An automatic sortation system is perfect for this type of environment. Rather than having a dozen employees responsible for all of these different criteria, you could use one machine. Compared to the employees, the sortation system doesn’t get tired or make errors in judgment.
A sortation system can easily be customized with as many drops as a customer would want, and it can sort those ribs by any information which you can put into a database, such as sorting by both weight and type. This allows you to accurately meet specific orders with speed and with minimal human interaction.
If you are trying to get complicated rib orders filled via hand sorting, an automatic sortation system should definitely be a consideration.
Some might be asking this question simply because hide sorting has traditionally been a very time consuming and old-fashioned process. Many places that were sending hides off to be processed would simply take the hide and throw it on a bench scale. They would take the weight and then inspect it for any sort of deficiencies or grading issues before throwing some salt on the hide, folding it, and sending it elsewhere to be worked on.
There has to be a more efficient way to sort hides than that, right?
This is the question we asked ourselves when we designed the best hide scale on the market and a sorting operation to go with it.
Normally, in a hide plant, the hides are suspended by two wheel trolleys that roll along the channels of an I-beam overhead. For weighing purposes, many places are currently cutting a section of that I-beam in order to separate it from the rest. It is then attached to a scale, so trolleys and hides can be weighed as they cross over that I-beam section. It makes sense when you think about it, but it is a fairly inaccurate method because that wasn’t the I-beams intended purpose and all sorts of outside factors can influence the weighment.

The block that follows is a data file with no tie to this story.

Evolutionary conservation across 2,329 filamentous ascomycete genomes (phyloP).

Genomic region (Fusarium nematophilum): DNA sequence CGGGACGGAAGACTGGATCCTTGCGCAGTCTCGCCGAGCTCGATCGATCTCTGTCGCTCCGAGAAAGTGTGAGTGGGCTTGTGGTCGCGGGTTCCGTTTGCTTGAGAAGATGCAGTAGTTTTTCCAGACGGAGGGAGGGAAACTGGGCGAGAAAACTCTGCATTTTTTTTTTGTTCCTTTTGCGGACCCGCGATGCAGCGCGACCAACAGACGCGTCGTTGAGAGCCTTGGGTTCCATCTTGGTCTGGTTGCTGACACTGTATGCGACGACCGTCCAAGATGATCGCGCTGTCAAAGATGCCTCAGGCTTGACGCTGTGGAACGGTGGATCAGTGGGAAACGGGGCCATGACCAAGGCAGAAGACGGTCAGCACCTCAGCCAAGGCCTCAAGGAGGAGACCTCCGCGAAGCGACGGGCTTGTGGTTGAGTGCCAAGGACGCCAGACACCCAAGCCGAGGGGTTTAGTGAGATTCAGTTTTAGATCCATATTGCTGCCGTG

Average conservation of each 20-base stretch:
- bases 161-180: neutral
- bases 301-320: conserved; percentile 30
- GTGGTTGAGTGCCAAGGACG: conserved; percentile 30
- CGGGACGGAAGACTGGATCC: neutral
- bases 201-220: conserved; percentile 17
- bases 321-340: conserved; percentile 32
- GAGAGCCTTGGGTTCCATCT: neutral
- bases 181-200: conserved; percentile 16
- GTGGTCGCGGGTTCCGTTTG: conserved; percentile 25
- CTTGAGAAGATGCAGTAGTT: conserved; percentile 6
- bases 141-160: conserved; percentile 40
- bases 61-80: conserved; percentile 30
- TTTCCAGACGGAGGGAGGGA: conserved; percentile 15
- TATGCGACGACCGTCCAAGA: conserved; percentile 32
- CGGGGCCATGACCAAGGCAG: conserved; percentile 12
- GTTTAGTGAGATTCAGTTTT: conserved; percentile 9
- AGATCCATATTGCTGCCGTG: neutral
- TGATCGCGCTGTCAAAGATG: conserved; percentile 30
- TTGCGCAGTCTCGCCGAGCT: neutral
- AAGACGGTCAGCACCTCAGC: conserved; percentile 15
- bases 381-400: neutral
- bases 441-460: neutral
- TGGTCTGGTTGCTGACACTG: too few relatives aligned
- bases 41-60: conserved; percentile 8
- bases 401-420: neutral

This led us to make our hide scale as an upgrade. The hide scale is a heavy duty scale that makes use of special trolleys which pivot upon entering the scale. The trolley pivots out of center with the carcass in order to isolate the carcass weight as it passes over the scale. This gives it incredibly accurate readings that surpass any other conventional methods for weighment.
With that accurate weight information, the hide is graded at a manual grading station by a user who is inspecting for defects, thickness, and type of hide. With all of that information together, the system can make a decision on where the hide should be sorted to. Once the hide reaches its intended location, whether that be a bin or some sort of brine chill, a mechanical lever pushes the trolley J-hook up until the hide simply slides off and falls into the correct spot.